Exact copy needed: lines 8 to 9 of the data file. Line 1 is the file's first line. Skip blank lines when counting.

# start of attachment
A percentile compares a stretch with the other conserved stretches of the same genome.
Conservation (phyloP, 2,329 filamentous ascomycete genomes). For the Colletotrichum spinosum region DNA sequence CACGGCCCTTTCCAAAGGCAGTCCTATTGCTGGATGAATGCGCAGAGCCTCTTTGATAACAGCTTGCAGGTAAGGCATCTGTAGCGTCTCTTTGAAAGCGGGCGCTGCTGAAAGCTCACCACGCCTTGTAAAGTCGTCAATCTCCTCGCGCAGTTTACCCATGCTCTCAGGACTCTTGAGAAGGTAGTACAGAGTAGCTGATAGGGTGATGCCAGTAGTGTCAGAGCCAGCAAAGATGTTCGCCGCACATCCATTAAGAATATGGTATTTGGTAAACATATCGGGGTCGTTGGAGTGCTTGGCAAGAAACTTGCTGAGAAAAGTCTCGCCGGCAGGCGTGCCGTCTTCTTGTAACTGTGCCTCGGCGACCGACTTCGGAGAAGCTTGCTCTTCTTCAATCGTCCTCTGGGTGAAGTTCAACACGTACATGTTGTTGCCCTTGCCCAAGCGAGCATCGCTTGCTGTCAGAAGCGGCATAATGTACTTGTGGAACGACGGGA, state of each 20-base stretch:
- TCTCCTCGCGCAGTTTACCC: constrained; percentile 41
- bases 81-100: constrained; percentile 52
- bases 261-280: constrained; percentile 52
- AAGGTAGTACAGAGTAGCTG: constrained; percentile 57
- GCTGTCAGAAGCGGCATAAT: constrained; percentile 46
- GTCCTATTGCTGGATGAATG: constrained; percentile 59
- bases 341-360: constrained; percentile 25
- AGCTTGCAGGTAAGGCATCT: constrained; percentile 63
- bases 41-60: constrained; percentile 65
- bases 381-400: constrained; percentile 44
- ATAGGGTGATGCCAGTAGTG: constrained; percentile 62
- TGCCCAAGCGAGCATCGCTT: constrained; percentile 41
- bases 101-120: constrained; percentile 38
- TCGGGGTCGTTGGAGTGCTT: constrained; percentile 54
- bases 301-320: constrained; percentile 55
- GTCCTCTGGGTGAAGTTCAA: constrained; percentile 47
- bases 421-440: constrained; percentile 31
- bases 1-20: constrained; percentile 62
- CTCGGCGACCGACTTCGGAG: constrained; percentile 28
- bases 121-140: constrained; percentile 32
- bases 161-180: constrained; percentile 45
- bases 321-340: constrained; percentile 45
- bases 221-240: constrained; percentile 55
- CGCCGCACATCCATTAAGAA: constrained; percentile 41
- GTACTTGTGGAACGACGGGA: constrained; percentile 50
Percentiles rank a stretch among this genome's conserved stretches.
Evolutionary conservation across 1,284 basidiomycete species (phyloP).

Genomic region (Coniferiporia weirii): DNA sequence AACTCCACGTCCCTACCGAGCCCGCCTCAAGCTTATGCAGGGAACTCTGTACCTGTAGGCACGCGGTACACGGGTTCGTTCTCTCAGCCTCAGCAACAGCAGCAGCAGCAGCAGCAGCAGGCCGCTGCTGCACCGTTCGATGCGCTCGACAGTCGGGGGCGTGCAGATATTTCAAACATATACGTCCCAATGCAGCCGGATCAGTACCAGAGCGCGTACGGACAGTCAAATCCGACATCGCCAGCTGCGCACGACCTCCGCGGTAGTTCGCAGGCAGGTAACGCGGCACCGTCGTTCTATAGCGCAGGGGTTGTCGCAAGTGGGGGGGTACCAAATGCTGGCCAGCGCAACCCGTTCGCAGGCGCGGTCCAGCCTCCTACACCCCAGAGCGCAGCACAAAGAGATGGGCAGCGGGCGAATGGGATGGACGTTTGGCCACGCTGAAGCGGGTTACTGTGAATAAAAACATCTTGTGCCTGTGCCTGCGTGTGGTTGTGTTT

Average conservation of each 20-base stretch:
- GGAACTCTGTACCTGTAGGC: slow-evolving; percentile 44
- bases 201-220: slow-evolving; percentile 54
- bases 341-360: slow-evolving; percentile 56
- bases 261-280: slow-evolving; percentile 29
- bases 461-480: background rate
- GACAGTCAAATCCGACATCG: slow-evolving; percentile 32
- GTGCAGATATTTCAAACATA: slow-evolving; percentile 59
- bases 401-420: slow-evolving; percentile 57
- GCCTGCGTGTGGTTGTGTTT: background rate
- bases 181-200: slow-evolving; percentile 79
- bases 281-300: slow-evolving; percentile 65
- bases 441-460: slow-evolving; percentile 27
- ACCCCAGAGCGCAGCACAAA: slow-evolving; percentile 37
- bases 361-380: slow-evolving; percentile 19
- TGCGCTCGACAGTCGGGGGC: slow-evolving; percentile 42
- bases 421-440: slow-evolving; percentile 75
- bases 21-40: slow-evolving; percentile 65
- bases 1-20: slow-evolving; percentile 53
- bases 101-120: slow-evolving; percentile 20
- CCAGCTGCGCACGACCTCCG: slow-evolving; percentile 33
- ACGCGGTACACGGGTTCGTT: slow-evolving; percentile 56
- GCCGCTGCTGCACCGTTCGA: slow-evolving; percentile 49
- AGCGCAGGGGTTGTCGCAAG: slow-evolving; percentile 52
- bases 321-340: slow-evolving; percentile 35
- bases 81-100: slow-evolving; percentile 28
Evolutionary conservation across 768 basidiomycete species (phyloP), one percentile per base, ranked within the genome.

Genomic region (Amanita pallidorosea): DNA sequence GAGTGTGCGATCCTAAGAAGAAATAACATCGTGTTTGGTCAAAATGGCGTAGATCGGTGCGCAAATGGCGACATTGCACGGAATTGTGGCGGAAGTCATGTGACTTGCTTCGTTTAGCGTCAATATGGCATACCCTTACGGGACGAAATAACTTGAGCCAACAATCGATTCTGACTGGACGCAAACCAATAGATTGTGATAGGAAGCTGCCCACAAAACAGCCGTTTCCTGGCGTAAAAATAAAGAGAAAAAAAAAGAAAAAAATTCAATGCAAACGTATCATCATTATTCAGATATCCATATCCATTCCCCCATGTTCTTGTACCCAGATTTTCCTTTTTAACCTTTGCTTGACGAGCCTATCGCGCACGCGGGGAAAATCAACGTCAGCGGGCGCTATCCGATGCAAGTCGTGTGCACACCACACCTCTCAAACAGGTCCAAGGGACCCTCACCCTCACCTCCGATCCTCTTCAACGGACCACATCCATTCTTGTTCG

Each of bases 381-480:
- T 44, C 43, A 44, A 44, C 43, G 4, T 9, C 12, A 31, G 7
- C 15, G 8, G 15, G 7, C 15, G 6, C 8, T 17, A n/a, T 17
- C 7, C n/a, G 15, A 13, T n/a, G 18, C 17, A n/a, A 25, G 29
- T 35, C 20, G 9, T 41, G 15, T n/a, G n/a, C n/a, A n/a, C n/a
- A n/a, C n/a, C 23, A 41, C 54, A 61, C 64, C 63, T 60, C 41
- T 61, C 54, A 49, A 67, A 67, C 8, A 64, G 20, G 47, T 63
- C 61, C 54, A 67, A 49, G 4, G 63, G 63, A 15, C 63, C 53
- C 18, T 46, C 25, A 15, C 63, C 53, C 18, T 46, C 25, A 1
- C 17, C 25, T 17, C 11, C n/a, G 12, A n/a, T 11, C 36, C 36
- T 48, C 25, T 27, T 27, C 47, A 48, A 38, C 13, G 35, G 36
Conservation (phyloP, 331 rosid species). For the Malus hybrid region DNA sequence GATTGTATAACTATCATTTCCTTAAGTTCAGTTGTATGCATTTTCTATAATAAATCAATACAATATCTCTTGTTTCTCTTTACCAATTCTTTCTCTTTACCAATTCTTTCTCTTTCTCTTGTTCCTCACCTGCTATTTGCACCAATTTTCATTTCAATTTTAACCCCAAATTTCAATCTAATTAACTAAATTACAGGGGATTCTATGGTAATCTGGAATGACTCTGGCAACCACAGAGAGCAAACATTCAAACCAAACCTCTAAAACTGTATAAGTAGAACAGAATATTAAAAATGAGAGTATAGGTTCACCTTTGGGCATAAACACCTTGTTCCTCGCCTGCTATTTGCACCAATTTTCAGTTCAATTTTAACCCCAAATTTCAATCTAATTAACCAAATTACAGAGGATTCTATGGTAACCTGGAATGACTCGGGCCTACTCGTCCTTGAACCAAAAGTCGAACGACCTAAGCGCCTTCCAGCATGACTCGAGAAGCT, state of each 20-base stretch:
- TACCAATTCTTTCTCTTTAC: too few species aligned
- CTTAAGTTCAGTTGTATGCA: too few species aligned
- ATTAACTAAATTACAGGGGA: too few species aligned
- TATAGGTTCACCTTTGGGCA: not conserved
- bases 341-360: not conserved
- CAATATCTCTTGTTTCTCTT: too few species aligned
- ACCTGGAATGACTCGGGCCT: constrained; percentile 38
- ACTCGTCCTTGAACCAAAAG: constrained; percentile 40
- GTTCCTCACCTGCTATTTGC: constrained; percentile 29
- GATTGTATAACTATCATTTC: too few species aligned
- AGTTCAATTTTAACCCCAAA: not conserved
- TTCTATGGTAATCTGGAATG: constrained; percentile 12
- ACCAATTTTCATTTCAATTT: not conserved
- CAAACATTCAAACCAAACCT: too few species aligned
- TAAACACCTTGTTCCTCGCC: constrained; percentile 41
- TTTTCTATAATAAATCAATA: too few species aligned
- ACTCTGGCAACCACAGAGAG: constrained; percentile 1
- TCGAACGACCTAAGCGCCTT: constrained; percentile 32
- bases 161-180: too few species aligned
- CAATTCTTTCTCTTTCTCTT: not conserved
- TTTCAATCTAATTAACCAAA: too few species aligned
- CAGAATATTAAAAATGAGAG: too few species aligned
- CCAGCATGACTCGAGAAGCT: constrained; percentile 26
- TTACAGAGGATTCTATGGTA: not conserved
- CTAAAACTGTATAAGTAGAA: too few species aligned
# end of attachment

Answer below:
- GTCCTATTGCTGGATGAATG: constrained; percentile 59
- bases 341-360: constrained; percentile 25